{% with ''|center:n as range %}
{% for _ in range %}
    {{ forloop.counter }}
{% endfor %}
{% endwith %}
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3  
Nicely done!!! What a hack!!! Even without using a custom filter!!! – diosney Dec 22 '14 at 19:59
2  
i think this is the best answer. – OritK Jun 25 '15 at 7:34

Maybe like this?

{% for i in "x"|rjust:"100" %}
...
{% endfor %}
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You can pass a binding of

{'n' : range(n) }

to the template, then do

{% for i in n %}
...
{% endfor %}

Note that you'll get 0-based behavior (0, 1, ... n-1).

(Updated for Python3 compatibility)

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1  
Use range(n) in python 3, if I remember it correctly, xrange was deprecated on it – Felício Apr 11 at 13:20
    
Indeed yes. And that was one of two lines of code I had to chance in transitioning an app to Python3. – Dave W. Smith Apr 13 at 0:45

Just incase anyone else comes across this question… I've created a template tag which lets you create a range(...): http://www.djangosnippets.org/snippets/1926/

Accepts the same arguments as the 'range' builtin and creates a list containing
the result of 'range'.

Syntax:
    {% mkrange [start,] stop[, step] as context_name %}

For example:
    {% mkrange 5 10 2 as some_range %}
    {% for i in some_range %}
      {{ i }}: Something I want to repeat\n
    {% endfor %}

Produces:
    5: Something I want to repeat 
    7: Something I want to repeat 
    9: Something I want to repeat

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1  
-1 in favour of Alex Pi's snippet which adds support of variable arguments. – m000 Aug 17 '12 at 15:29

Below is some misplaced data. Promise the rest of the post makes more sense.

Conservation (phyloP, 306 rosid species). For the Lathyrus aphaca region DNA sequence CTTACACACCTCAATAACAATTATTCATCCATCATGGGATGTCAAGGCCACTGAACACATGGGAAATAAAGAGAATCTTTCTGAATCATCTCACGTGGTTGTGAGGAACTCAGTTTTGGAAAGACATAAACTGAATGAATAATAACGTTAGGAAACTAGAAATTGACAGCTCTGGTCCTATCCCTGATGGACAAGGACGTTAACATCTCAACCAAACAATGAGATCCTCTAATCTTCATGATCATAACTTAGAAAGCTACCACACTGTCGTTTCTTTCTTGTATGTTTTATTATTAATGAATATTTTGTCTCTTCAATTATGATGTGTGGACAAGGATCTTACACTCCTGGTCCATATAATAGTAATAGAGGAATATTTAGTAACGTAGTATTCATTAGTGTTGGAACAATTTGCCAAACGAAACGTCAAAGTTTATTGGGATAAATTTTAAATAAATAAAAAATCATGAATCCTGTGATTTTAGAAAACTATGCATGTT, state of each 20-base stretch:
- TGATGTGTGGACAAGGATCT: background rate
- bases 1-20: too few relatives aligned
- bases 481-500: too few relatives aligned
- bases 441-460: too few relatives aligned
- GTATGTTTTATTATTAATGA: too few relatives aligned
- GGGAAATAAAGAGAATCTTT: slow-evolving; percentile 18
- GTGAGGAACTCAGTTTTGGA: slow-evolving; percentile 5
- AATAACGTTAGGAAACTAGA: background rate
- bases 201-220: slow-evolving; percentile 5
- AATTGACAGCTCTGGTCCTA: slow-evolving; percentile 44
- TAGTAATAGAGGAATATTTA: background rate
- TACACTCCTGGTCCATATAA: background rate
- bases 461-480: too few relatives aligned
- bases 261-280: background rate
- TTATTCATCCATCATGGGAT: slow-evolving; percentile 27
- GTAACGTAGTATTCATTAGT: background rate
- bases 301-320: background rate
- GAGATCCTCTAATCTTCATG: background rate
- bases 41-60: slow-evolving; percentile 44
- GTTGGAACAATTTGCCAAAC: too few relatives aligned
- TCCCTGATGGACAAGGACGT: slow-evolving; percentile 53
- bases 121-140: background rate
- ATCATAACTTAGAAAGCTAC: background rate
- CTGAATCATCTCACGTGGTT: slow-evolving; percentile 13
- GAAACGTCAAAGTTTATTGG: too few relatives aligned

You don't pass n itself, but rather range(n) [the list of integers from 0 to n-1 included], from your view to your template, and in the latter you do {% for i in therange %} (if you absolutely insist on 1-based rather than the normal 0-based index you can use forloop.counter in the loop's body;-).

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You should use "slice" in template, a example like this:

in views.py

contexts = {
    'ALL_STORES': Store.objects.all(),
}

return render_to_response('store_list.html', contexts, RequestContext(request, processors=[custom_processor]))

in store_list.html:

<ul>
{% for store in ALL_STORES|slice:":10" %}
    <li class="store_item">{{ store.name }}</li>
{% endfor %}
</ul>
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1  
Not sure if this is what the OP was looking for, but it's exactly what I was looking for. =) – GChorn Mar 21 '14 at 17:49

This method supports all the functionality of the standard range([start,] stop[, step]) function

<app>/templatetags/range.py

from django import template

register = template.Library()


@register.filter(name='range')
def _range(_min, args=None):
    _max, _step = None, None
    if args:
        if not isinstance(args, int):
            _max, _step = map(int, args.split(','))
        else:
            _max = args
    args = filter(None, (_min, _max, _step))
    return range(*args)

Usage:

{% load range %}

<p>stop 5
{% for value in 5|range %}
{{ value }}
{% endfor %}
</p>

<p>start 5 stop 10
{% for value in 5|range:10 %}
{{ value }}
{% endfor %}
</p>

<p>start 5 stop 10 step 2
{% for value in 5|range:"10,2" %}
{{ value }}
{% endfor %}
</p>

Output

<p>stop 5
0 1 2 3 4
</p>

<p>start 5 stop 10
5 6 7 8 9
</p>

<p>start 5 stop 10 step 2
5 7 9
</p>
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If the number is coming from a model, I found this to be a nice patch to the model:

def iterableQuantity(self):
    return range(self.quantity)